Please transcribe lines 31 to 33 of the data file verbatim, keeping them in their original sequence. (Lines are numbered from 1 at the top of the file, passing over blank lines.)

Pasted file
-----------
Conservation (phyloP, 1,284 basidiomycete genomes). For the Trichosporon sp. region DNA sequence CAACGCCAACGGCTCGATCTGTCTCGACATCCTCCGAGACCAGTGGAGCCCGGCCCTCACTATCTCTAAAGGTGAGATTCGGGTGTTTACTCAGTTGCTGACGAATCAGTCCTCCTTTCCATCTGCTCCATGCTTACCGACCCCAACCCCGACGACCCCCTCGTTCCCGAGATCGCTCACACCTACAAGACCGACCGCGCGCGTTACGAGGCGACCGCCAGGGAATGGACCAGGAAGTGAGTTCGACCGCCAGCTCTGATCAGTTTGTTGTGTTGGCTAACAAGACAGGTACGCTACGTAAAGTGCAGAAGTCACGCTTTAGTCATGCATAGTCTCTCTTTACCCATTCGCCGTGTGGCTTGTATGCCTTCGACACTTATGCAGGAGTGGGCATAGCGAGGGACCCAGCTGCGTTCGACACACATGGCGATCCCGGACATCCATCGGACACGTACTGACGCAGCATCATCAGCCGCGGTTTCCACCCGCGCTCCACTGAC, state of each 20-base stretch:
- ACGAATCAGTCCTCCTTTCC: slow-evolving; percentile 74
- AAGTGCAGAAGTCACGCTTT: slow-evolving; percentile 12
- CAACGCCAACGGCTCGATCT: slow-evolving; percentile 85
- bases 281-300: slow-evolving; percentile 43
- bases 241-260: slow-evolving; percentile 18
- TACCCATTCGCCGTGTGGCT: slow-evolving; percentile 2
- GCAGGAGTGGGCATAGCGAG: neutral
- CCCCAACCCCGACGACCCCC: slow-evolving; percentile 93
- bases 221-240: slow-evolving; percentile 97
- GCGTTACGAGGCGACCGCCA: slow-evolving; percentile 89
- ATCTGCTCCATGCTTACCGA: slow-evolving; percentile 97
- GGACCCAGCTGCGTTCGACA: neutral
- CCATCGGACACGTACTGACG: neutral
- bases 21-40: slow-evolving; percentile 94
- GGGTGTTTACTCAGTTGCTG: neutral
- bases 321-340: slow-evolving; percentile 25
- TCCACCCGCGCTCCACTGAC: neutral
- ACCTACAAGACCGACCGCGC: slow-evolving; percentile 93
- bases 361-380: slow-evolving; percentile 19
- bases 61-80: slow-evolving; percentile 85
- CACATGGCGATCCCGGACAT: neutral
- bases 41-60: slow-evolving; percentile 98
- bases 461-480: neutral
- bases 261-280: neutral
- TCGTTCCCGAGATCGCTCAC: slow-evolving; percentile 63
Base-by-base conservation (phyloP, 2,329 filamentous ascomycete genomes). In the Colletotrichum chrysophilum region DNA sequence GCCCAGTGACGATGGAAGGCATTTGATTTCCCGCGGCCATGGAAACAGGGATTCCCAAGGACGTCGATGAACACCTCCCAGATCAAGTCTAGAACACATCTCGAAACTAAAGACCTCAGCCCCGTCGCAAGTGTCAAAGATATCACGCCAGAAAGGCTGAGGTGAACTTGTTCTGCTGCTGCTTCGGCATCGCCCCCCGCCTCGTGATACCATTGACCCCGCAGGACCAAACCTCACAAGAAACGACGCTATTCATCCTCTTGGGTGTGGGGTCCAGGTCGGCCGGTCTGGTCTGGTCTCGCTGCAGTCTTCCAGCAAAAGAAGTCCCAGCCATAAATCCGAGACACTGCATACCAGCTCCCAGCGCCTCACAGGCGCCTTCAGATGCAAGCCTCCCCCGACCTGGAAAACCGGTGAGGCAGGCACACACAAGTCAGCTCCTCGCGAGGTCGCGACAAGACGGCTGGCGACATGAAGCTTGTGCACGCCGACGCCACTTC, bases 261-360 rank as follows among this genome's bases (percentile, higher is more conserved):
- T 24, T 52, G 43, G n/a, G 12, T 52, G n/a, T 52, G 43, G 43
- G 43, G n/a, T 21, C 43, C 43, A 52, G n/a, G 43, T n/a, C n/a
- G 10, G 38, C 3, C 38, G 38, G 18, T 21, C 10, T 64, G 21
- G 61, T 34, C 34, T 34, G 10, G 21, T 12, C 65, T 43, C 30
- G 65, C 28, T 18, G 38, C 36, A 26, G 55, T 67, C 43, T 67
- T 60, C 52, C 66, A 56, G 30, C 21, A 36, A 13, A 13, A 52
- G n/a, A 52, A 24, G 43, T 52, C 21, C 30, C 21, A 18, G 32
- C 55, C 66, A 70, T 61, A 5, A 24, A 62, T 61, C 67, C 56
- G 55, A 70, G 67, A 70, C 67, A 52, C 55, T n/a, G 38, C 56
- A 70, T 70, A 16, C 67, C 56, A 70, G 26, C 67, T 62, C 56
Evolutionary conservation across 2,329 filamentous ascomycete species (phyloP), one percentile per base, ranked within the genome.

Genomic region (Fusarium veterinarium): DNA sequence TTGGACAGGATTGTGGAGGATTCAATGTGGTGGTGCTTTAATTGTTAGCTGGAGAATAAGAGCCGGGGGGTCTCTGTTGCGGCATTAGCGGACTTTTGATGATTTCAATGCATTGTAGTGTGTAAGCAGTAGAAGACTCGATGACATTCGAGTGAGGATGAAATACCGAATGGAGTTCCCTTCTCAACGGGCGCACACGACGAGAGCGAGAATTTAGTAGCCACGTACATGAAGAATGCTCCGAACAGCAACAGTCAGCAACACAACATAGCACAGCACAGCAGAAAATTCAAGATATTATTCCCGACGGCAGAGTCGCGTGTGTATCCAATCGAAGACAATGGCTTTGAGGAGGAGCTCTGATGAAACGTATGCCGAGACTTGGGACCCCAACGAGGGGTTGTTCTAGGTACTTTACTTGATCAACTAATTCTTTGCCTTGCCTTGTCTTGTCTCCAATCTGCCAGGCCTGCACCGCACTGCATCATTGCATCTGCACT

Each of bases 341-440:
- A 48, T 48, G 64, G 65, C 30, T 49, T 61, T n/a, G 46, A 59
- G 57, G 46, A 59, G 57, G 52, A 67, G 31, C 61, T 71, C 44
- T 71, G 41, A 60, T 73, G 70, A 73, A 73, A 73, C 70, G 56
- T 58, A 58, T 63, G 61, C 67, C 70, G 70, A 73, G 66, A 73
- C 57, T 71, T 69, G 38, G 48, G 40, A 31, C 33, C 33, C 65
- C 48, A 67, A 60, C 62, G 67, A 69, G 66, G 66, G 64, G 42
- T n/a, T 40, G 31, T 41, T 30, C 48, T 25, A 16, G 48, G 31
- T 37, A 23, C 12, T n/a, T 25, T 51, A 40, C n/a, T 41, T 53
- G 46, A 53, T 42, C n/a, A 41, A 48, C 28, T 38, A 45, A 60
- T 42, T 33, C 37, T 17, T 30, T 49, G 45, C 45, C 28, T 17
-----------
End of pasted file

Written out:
- G 61, T 34, C 34, T 34, G 10, G 21, T 12, C 65, T 43, C 30
- G 65, C 28, T 18, G 38, C 36, A 26, G 55, T 67, C 43, T 67
- T 60, C 52, C 66, A 56, G 30, C 21, A 36, A 13, A 13, A 52